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Slipping Into Other Worlds

When working on the last essay for my Patreon page, I checked the spelling of its subject J B Priestly several times because it was not as I remembered it. Sure enough, different sources listed him as 'Priestly', which was too much an adverb for my liking, yet I accepted it having seen it in a few places. The essay did its rounds though and one reader came back to me with the feedback that although spelling doesn't matter as much as the content (a sentiment with which I degree profoundly), I should know I'd misspelled the name. 'But I checked several times!' I objected. He was adamant and I went straight to the internet to discover that he was right. This was astonishing. While I make mistakes, a major one like this is highly unusual, and I had checked. I promptly corrected the title of the essay but left the rest of the text as it was, adding a note at the end to tell this story to readers. For those who have read the X-Dimensional Self booklet available in X-Tras, the story is similar to that of those people who used a recipe in a book to find it vanished when they next went to look for it, the theme explored more thoroughly in The God of New York.

Meanwhile, in my travels I found myself in Yorkshire last week. This pictured here is one of the areas I found particularly fascinating, it being dominated by pylons of which these are but a few, the tiny village of North Elmsall being reduced to insignificance in the left hand side of the horizon.

D H Lawrence might see this as a dark triumph of mechanisation, the living person reduced to servitude by machines. Certainly, the village itself felt surreal, its streets empty, devoid of life.

The church, it turned out, was built in the late nineteenth century. This was informative, for I have found that those built before 1850 were almost always erected on older sacred sites, the names of the saints to which they were dedicated indicative of earlier pagan functions. St Mary churches, for example, may well indicate a very feminine energy. Here, despite the church being dedicated to St Margaret, this means little in terms of the deeper currents of the land.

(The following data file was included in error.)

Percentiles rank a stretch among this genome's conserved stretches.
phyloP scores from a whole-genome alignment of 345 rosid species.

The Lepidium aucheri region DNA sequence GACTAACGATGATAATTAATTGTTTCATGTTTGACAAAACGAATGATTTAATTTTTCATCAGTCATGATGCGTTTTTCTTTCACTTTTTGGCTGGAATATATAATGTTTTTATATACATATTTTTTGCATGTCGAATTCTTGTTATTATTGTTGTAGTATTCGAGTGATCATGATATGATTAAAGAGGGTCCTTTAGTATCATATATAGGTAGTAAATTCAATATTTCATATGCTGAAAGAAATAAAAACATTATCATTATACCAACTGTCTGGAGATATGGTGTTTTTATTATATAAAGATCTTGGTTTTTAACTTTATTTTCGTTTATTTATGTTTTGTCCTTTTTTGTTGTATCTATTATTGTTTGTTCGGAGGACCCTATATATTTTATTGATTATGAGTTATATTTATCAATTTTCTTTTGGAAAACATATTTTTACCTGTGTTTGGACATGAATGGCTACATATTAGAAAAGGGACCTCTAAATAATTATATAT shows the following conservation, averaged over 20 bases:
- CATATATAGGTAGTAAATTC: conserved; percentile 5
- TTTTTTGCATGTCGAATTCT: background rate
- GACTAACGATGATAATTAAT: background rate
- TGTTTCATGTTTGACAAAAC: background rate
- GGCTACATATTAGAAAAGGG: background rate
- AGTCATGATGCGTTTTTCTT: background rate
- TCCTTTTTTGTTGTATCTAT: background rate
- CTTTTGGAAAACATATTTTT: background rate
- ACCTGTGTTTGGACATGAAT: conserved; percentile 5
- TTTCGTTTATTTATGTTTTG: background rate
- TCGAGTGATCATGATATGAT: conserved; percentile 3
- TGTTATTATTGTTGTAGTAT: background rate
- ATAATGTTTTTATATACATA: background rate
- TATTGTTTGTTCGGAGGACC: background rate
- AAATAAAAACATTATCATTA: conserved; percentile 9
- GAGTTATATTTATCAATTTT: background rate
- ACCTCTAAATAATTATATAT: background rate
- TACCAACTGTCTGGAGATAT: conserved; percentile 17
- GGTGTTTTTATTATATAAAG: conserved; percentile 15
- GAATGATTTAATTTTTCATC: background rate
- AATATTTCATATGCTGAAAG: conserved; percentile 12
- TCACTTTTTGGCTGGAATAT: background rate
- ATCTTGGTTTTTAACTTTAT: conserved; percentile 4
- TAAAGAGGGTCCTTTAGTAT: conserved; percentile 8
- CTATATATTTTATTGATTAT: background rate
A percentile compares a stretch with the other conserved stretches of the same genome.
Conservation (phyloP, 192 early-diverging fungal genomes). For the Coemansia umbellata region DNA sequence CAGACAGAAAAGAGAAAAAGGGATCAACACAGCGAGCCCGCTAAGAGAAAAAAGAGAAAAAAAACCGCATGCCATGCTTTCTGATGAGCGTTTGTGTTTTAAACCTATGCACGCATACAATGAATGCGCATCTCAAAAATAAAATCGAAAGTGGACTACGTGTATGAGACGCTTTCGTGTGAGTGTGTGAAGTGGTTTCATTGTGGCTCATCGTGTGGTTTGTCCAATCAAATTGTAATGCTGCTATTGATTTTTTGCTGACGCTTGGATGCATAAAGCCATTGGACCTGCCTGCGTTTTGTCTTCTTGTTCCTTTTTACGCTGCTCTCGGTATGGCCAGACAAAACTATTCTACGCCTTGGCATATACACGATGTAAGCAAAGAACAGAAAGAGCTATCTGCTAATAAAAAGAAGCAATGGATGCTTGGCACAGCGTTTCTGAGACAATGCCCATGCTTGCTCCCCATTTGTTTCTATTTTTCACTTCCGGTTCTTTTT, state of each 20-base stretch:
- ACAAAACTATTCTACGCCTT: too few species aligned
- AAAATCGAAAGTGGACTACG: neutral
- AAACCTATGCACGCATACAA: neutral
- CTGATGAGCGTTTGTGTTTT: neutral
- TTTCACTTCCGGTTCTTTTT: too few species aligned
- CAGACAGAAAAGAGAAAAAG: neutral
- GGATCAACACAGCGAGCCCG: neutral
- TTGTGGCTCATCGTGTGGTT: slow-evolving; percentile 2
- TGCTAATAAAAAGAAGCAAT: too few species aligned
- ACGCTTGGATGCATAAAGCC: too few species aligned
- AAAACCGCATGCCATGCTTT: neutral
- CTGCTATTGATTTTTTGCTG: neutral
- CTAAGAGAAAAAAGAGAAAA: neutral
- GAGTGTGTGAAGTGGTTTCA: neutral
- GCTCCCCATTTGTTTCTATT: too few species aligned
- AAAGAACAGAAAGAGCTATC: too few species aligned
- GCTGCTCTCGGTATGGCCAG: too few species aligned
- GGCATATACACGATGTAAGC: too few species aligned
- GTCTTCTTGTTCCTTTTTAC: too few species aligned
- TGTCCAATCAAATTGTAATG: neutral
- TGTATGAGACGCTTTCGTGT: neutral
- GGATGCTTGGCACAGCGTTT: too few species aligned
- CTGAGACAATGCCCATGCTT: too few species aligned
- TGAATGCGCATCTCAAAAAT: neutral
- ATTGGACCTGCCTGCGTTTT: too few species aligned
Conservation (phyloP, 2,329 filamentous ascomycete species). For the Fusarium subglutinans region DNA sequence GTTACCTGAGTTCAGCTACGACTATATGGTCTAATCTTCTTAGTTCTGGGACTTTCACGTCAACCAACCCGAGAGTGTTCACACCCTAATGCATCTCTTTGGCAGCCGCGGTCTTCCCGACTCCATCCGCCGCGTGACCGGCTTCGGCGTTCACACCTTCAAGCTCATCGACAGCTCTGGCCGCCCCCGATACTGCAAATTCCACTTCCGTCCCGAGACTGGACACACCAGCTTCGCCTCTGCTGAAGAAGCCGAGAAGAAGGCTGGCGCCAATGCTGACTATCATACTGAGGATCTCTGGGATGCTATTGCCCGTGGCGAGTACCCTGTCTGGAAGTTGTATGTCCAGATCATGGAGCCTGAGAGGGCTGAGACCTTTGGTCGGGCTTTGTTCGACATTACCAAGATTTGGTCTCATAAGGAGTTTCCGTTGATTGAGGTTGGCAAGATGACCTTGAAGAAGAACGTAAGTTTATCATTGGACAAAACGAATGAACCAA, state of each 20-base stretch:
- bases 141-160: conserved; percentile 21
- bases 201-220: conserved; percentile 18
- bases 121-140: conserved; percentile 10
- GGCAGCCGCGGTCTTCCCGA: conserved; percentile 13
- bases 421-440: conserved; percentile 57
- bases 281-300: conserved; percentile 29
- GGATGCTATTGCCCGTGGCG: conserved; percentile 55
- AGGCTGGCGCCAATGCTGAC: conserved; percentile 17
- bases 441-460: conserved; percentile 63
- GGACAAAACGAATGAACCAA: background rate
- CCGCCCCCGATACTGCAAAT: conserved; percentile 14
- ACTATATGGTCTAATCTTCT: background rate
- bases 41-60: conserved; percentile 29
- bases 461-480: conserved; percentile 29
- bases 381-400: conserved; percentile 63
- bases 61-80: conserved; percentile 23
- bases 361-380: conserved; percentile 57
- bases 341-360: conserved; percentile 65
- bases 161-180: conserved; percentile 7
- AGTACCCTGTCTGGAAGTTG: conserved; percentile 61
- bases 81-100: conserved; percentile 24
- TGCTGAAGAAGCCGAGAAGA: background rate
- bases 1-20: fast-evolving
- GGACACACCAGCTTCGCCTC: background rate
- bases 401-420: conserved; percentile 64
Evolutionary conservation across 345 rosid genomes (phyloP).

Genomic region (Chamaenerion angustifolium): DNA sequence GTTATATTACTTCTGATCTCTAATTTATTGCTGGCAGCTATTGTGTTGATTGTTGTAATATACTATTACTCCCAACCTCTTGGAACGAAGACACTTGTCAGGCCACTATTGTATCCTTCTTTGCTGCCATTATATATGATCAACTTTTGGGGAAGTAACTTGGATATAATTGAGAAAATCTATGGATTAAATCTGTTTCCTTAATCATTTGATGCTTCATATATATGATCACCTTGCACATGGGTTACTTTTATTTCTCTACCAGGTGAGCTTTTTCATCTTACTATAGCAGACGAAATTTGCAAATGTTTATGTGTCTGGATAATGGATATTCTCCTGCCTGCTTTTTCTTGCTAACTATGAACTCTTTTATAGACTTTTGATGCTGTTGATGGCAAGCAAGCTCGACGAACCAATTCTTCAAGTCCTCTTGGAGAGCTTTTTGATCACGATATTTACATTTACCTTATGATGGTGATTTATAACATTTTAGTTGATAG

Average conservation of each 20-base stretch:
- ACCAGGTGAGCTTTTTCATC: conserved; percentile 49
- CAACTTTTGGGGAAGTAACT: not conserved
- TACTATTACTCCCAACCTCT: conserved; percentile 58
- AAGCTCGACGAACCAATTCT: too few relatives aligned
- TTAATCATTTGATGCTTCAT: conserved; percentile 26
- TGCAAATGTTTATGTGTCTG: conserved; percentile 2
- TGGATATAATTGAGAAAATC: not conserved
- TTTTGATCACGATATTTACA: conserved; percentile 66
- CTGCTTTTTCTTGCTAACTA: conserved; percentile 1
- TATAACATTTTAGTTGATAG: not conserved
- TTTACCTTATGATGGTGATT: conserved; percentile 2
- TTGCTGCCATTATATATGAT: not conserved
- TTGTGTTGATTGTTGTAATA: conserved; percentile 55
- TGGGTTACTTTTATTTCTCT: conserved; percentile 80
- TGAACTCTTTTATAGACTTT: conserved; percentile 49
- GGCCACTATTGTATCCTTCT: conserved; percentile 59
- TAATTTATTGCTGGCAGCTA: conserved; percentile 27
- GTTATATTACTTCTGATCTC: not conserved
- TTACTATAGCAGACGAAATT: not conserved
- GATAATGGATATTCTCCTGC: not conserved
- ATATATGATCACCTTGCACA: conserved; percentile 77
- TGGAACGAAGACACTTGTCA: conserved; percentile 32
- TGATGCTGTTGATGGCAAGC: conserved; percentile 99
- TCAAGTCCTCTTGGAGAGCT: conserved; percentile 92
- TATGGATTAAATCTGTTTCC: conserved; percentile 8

in contrast, on a trip to Wakefield there was a parade celebrating the Earth and its wildlife, redolent to one I had experienced in the Caribbean, it was that good. This was in line with the council's response to the climate emergency, as was the spetacular laser light show Fire and Ice of which the official description reads: 'It will focus on engaging audiences through an experience that will instil an emotional resonance around the subject matter drawn from two opposing visual and sensory elements, that of Fire (the heat of the sun and the warming planet) and Ice (the shrinking polar ice cap, the diminishing natural world from the lack of climate balance).' They achieved this spectacularly, as can be seen from the pictures beginning and ending this post.

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